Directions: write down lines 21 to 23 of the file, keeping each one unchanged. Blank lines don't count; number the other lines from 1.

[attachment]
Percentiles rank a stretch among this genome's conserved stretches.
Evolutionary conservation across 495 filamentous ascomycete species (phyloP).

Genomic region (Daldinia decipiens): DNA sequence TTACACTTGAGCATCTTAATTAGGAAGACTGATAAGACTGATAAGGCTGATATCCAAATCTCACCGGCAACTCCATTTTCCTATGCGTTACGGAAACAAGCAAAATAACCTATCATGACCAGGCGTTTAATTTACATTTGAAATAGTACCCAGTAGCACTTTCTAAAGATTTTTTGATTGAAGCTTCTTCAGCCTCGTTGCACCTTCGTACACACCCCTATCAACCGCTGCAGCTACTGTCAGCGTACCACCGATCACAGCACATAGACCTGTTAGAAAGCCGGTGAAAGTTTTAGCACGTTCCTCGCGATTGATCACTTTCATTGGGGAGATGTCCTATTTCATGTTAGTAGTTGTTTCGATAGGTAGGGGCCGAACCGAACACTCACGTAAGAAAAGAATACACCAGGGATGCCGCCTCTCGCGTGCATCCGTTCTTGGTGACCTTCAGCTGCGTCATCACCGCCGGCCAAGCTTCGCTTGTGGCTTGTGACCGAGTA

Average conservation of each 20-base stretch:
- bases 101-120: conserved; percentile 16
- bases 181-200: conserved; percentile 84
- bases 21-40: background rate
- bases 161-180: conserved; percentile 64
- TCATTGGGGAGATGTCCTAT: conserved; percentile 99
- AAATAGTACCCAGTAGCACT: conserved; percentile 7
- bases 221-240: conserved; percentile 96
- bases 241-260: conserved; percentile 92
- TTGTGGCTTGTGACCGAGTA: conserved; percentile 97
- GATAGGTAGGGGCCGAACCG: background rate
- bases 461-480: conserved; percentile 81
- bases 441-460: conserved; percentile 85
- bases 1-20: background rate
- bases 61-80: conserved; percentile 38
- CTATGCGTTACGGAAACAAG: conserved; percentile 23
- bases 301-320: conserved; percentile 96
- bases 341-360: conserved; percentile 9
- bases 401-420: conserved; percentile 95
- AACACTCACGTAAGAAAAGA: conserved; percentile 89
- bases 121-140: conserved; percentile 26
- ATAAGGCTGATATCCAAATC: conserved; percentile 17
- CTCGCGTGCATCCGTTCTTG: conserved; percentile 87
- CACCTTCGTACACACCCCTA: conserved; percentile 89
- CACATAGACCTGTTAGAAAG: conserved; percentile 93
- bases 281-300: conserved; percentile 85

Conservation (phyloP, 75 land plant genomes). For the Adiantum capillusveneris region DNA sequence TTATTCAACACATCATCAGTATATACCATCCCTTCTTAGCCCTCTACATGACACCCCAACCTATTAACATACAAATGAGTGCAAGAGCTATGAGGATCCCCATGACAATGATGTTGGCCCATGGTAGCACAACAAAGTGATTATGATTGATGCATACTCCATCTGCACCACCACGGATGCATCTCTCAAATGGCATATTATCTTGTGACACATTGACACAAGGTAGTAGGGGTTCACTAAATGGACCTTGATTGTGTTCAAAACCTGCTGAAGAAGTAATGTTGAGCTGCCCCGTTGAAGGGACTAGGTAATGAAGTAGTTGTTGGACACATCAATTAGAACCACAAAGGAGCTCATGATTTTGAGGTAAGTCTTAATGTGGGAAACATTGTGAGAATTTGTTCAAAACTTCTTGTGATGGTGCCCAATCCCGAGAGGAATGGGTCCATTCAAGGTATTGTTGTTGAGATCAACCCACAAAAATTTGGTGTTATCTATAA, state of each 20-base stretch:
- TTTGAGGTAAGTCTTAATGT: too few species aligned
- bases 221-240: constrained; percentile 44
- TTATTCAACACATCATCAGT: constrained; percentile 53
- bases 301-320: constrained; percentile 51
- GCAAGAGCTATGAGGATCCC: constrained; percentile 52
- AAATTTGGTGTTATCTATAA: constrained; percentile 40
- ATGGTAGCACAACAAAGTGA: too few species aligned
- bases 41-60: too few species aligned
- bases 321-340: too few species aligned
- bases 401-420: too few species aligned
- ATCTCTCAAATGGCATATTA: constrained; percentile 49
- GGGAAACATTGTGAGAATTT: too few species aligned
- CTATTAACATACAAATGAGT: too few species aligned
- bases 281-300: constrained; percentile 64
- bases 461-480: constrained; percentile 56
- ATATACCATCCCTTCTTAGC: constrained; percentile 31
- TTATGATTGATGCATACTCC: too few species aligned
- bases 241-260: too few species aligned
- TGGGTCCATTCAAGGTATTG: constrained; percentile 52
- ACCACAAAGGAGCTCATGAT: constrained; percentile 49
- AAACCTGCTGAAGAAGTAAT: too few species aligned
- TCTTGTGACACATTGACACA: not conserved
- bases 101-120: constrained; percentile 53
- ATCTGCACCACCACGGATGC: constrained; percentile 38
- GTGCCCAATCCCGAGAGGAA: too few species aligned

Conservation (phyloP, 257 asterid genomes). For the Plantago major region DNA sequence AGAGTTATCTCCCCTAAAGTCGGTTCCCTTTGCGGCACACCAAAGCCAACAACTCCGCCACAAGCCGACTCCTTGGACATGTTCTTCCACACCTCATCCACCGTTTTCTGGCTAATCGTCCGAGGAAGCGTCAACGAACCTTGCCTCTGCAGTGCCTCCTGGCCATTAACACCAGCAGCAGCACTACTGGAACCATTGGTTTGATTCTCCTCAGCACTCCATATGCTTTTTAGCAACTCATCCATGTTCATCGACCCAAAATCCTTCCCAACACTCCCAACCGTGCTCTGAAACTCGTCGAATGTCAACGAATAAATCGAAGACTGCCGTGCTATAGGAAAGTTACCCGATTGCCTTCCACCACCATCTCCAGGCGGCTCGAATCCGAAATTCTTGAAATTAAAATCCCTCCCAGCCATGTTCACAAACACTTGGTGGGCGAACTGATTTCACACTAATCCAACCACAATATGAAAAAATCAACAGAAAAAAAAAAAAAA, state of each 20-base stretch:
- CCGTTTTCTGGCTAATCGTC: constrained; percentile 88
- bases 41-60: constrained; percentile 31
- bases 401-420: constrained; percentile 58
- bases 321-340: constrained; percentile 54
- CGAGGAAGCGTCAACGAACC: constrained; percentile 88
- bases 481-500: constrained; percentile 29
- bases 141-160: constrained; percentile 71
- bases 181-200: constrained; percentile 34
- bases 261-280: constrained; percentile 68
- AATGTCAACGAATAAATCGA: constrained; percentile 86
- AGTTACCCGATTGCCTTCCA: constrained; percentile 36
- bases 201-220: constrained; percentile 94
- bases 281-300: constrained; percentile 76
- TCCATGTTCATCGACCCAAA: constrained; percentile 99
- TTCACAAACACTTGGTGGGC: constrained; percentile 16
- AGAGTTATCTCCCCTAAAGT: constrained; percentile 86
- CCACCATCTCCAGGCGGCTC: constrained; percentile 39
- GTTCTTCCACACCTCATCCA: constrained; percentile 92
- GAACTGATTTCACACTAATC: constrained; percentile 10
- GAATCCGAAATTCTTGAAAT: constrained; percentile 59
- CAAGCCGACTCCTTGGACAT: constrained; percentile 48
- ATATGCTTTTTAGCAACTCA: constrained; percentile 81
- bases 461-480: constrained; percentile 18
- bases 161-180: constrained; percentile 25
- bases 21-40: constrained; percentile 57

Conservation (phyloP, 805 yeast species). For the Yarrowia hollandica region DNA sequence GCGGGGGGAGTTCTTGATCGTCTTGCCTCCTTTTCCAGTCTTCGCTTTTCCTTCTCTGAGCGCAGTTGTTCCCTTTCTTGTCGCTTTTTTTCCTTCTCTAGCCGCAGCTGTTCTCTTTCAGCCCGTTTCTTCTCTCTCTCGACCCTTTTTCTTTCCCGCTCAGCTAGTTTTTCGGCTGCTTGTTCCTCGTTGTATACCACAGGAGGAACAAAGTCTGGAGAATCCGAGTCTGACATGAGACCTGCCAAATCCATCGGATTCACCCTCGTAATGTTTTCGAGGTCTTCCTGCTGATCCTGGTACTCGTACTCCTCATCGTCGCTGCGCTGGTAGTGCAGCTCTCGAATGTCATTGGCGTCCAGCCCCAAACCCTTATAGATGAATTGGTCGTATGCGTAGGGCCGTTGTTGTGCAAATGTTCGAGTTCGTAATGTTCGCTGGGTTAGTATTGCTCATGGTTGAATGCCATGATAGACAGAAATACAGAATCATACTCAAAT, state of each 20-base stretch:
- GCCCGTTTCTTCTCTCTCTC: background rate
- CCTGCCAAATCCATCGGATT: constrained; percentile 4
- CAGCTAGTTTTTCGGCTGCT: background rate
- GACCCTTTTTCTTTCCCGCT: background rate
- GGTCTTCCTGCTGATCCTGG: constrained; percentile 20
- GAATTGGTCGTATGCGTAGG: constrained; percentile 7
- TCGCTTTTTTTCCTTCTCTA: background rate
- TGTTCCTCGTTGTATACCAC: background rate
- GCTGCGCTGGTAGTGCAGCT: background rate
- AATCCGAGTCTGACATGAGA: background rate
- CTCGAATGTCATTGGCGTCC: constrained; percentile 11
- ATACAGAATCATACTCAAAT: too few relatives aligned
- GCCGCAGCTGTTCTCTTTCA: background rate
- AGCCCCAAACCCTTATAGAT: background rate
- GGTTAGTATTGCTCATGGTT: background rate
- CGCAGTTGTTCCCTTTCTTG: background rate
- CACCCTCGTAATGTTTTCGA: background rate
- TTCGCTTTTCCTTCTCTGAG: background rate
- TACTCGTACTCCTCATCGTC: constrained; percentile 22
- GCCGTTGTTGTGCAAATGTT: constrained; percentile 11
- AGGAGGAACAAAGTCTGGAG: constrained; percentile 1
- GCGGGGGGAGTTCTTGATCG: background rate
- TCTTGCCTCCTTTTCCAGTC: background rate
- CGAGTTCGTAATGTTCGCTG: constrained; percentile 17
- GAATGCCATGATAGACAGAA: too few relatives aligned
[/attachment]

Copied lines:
- bases 341-360: conserved; percentile 9
- bases 401-420: conserved; percentile 95
- AACACTCACGTAAGAAAAGA: conserved; percentile 89